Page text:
Alice hears the evidence
`They told me you had been to her,
And mentioned me to him:
She gave me a good character,
But said I could not swim.
I gave her one, they gave him two,
You gave us three or more;
They all returned from him to you,
Though they were mine before.’
These verses from Lewis Carroll’s Alice in Wonderland are usually thought to be meaningless (Alice didn’t believe there was an atom of meaning in it), but they might not be a bad representation of fund management’s stock lending programmes.
Party on: Linzi Stoppard from Fuse
The party atmosphere was definitely lacking in Monaco this year for Fund Forum. Numbers were down and the usual lavish entertainment had been credit crunched. Still, the organisers professed themselves pleased with the turnout, and with the numbers of chief execs who turned up to sit on panels or address the conference.
Some providers were still doing things in style, but they were mostly the asset servicing arms of the banks. I enjoyed an evening at a swanky hotel by the sea courtesy of BNY Mellon, including a performance by electric violin duo Fuse. It was just right for Monaco!
New Zealand has a small but perfectly formed hedge fund industry. With nearly 30 managers signed up to NZara, the New Zealand Absolute Return Association
, they can proudly point to two years of outperformance against global hedge funds, CTAs or equity markets.
It is possible they look good over the two years of their existence because the index is largely made up of global macro funds, which have done well in that time. Anthony Limbrick, chief executive of Pure Capital and guiding light of NZara, claims Kiwi hedge funds do well because you have to be good to survive so far from the centre of things. The challenge is worth meeting, however, because the lifestyle is so good, he says. For dedicated hedgies, the chance to run money while living in beautiful surroundings near home and family is very attractive.
The only question is, if it’s so lovely in New Zealand, why are there so many Kiwis in London?
Lord Turner warned hedge funds might become a target in Europe
Even the European Commission’s own experts think it is going too far with its proposals for regulating the hedge fund industry.
Jaques de Larosière, author of an influential report on financial supervision, told a seminar in London the Commission’s draft directive on alternative investment management went much further than he had recommended. The report came to the conclusion hedge funds were not a systemic issue, but the draft directive proposes regulating some aspects of alternative funds even more tightly than Ucits, the retail investment vehicle.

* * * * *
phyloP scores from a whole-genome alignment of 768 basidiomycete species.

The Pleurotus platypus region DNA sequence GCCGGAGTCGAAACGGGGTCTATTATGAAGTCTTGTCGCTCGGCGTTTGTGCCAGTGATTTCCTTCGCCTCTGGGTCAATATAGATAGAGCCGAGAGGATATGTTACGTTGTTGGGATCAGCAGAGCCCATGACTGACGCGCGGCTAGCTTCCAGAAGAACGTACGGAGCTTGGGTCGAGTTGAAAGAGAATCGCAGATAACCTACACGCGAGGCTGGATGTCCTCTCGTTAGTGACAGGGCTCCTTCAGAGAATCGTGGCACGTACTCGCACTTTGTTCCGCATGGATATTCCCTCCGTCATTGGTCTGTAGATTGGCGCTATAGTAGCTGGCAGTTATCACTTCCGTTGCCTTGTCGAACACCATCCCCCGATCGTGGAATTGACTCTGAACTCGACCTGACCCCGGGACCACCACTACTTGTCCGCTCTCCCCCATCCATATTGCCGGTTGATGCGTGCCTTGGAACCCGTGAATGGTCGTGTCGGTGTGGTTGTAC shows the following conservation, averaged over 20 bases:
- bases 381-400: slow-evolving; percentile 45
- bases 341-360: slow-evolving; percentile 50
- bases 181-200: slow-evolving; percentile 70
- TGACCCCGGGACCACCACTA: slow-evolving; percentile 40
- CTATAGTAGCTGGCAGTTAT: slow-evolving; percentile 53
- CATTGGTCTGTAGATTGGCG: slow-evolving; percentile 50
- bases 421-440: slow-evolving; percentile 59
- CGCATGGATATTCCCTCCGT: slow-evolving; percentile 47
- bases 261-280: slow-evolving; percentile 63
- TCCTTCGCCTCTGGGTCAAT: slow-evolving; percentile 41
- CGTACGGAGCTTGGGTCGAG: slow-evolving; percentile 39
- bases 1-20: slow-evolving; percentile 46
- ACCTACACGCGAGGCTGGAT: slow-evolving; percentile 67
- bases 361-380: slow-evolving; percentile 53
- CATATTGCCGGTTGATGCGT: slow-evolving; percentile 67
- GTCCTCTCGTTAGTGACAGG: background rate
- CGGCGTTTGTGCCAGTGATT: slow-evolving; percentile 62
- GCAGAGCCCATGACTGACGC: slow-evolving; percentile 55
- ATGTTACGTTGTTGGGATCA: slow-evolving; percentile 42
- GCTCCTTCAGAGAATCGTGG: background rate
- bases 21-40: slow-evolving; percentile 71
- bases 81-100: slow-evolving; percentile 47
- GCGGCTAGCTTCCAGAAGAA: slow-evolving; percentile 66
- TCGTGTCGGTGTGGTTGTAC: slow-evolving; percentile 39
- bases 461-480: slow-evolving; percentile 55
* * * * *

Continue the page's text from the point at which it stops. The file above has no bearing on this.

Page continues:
As leader of a ‘High Level Group’, one might expect M. de Larosière’s words to have some weight.
The seminar, hosted by Business for New Europe, also heard from Lord Turner, chairman of the UK’s Financial Services Authority, who warned hedge funds might become a “target” in Europe, and Lord Myners, the UK financial services secretary to the Treasury, who called the directive “flawed”.
The Alternative Investment Management Association welcomed these comments – as well it might!
UK is bringing out its big guns
The UK is bringing out its big guns in an attempt to shoot down the European Commission’s proposed rules for alternative investment fund managers.
In Monaco, Dan Waters, asset management sector leader at the Financial Services Authority, fired broadsides at several aspects of the directive in a speech at the Fund Forum conference.
Private jets: many of the super-rich have been forced to put their jets up for sale
We are used to hearing the rich are getting richer but the credit crunch last year has taken its toll. Now it seems the rich are getting poorer faster than anyone else.
This is certainly a change of direction for wealthy investors as Merrill Lynch unfurls its global wealth management annual report today.
Fund Forum in Monaco: numbers are significantly down on previous years